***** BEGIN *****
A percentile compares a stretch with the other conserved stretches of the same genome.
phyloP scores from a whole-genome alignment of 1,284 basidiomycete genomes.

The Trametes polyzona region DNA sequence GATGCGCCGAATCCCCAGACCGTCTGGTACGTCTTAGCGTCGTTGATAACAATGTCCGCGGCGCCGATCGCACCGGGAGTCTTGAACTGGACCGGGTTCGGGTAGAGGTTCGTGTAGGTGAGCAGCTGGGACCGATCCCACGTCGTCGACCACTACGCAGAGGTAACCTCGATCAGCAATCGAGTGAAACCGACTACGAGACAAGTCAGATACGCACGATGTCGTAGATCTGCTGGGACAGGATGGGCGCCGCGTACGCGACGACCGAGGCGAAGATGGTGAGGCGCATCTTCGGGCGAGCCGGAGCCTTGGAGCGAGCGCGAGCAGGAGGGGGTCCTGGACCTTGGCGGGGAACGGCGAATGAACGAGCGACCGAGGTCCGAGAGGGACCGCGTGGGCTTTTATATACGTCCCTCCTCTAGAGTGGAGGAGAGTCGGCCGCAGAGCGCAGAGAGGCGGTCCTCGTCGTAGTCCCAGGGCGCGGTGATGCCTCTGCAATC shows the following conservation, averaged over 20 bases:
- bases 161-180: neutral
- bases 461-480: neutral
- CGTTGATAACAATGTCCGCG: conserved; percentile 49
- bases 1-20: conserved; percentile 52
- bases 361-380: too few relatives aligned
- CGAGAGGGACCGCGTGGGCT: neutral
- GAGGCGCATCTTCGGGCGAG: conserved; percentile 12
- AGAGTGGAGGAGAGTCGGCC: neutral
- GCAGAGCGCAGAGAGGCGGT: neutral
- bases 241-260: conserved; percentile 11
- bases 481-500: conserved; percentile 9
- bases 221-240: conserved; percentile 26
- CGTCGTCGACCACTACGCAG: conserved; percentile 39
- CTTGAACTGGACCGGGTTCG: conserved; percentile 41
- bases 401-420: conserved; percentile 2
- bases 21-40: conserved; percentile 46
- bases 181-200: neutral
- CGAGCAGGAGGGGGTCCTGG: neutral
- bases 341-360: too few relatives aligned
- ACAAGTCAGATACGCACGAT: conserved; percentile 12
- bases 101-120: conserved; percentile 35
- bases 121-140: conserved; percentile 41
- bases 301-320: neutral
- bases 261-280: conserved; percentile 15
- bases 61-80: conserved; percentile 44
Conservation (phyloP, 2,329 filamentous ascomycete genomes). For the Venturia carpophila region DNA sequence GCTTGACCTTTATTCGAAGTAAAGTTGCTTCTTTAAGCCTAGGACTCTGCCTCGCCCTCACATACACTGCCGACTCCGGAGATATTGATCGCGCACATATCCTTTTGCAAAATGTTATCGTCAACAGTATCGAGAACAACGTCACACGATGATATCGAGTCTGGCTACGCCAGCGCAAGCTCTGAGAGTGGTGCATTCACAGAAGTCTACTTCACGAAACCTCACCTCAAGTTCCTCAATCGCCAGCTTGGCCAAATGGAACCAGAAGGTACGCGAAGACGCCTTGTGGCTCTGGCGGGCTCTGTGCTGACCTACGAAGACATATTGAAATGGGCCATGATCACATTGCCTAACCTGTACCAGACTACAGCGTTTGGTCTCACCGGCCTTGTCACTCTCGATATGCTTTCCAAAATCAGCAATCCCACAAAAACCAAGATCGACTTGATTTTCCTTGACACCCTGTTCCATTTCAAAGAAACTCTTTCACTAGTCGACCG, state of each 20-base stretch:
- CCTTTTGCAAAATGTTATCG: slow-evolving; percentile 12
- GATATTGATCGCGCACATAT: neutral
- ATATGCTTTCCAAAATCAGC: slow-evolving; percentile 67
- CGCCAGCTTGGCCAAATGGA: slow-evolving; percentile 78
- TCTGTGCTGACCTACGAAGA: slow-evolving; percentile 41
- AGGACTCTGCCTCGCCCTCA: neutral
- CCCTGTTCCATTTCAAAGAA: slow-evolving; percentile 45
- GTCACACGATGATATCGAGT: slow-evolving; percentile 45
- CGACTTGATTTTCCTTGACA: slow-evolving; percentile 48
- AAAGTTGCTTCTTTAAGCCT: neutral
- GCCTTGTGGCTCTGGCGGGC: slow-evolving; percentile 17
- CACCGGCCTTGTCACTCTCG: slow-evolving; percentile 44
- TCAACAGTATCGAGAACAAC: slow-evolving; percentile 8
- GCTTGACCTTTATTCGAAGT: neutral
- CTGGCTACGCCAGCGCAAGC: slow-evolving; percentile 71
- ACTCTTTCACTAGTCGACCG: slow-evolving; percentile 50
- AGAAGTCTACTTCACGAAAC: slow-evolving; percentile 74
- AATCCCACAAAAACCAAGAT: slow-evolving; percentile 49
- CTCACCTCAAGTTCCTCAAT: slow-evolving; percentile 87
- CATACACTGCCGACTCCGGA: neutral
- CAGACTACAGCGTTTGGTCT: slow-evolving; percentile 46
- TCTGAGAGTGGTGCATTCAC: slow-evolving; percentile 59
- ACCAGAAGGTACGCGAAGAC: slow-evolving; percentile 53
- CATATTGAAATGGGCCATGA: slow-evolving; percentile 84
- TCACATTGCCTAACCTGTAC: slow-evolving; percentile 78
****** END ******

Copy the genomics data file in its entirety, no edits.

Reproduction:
A percentile compares a stretch with the other conserved stretches of the same genome.
phyloP scores from a whole-genome alignment of 1,284 basidiomycete genomes.

The Trametes polyzona region DNA sequence GATGCGCCGAATCCCCAGACCGTCTGGTACGTCTTAGCGTCGTTGATAACAATGTCCGCGGCGCCGATCGCACCGGGAGTCTTGAACTGGACCGGGTTCGGGTAGAGGTTCGTGTAGGTGAGCAGCTGGGACCGATCCCACGTCGTCGACCACTACGCAGAGGTAACCTCGATCAGCAATCGAGTGAAACCGACTACGAGACAAGTCAGATACGCACGATGTCGTAGATCTGCTGGGACAGGATGGGCGCCGCGTACGCGACGACCGAGGCGAAGATGGTGAGGCGCATCTTCGGGCGAGCCGGAGCCTTGGAGCGAGCGCGAGCAGGAGGGGGTCCTGGACCTTGGCGGGGAACGGCGAATGAACGAGCGACCGAGGTCCGAGAGGGACCGCGTGGGCTTTTATATACGTCCCTCCTCTAGAGTGGAGGAGAGTCGGCCGCAGAGCGCAGAGAGGCGGTCCTCGTCGTAGTCCCAGGGCGCGGTGATGCCTCTGCAATC shows the following conservation, averaged over 20 bases:
- bases 161-180: neutral
- bases 461-480: neutral
- CGTTGATAACAATGTCCGCG: conserved; percentile 49
- bases 1-20: conserved; percentile 52
- bases 361-380: too few relatives aligned
- CGAGAGGGACCGCGTGGGCT: neutral
- GAGGCGCATCTTCGGGCGAG: conserved; percentile 12
- AGAGTGGAGGAGAGTCGGCC: neutral
- GCAGAGCGCAGAGAGGCGGT: neutral
- bases 241-260: conserved; percentile 11
- bases 481-500: conserved; percentile 9
- bases 221-240: conserved; percentile 26
- CGTCGTCGACCACTACGCAG: conserved; percentile 39
- CTTGAACTGGACCGGGTTCG: conserved; percentile 41
- bases 401-420: conserved; percentile 2
- bases 21-40: conserved; percentile 46
- bases 181-200: neutral
- CGAGCAGGAGGGGGTCCTGG: neutral
- bases 341-360: too few relatives aligned
- ACAAGTCAGATACGCACGAT: conserved; percentile 12
- bases 101-120: conserved; percentile 35
- bases 121-140: conserved; percentile 41
- bases 301-320: neutral
- bases 261-280: conserved; percentile 15
- bases 61-80: conserved; percentile 44
Conservation (phyloP, 2,329 filamentous ascomycete genomes). For the Venturia carpophila region DNA sequence GCTTGACCTTTATTCGAAGTAAAGTTGCTTCTTTAAGCCTAGGACTCTGCCTCGCCCTCACATACACTGCCGACTCCGGAGATATTGATCGCGCACATATCCTTTTGCAAAATGTTATCGTCAACAGTATCGAGAACAACGTCACACGATGATATCGAGTCTGGCTACGCCAGCGCAAGCTCTGAGAGTGGTGCATTCACAGAAGTCTACTTCACGAAACCTCACCTCAAGTTCCTCAATCGCCAGCTTGGCCAAATGGAACCAGAAGGTACGCGAAGACGCCTTGTGGCTCTGGCGGGCTCTGTGCTGACCTACGAAGACATATTGAAATGGGCCATGATCACATTGCCTAACCTGTACCAGACTACAGCGTTTGGTCTCACCGGCCTTGTCACTCTCGATATGCTTTCCAAAATCAGCAATCCCACAAAAACCAAGATCGACTTGATTTTCCTTGACACCCTGTTCCATTTCAAAGAAACTCTTTCACTAGTCGACCG, state of each 20-base stretch:
- CCTTTTGCAAAATGTTATCG: slow-evolving; percentile 12
- GATATTGATCGCGCACATAT: neutral
- ATATGCTTTCCAAAATCAGC: slow-evolving; percentile 67
- CGCCAGCTTGGCCAAATGGA: slow-evolving; percentile 78
- TCTGTGCTGACCTACGAAGA: slow-evolving; percentile 41
- AGGACTCTGCCTCGCCCTCA: neutral
- CCCTGTTCCATTTCAAAGAA: slow-evolving; percentile 45
- GTCACACGATGATATCGAGT: slow-evolving; percentile 45
- CGACTTGATTTTCCTTGACA: slow-evolving; percentile 48
- AAAGTTGCTTCTTTAAGCCT: neutral
- GCCTTGTGGCTCTGGCGGGC: slow-evolving; percentile 17
- CACCGGCCTTGTCACTCTCG: slow-evolving; percentile 44
- TCAACAGTATCGAGAACAAC: slow-evolving; percentile 8
- GCTTGACCTTTATTCGAAGT: neutral
- CTGGCTACGCCAGCGCAAGC: slow-evolving; percentile 71
- ACTCTTTCACTAGTCGACCG: slow-evolving; percentile 50
- AGAAGTCTACTTCACGAAAC: slow-evolving; percentile 74
- AATCCCACAAAAACCAAGAT: slow-evolving; percentile 49
- CTCACCTCAAGTTCCTCAAT: slow-evolving; percentile 87
- CATACACTGCCGACTCCGGA: neutral
- CAGACTACAGCGTTTGGTCT: slow-evolving; percentile 46
- TCTGAGAGTGGTGCATTCAC: slow-evolving; percentile 59
- ACCAGAAGGTACGCGAAGAC: slow-evolving; percentile 53
- CATATTGAAATGGGCCATGA: slow-evolving; percentile 84
- TCACATTGCCTAACCTGTAC: slow-evolving; percentile 78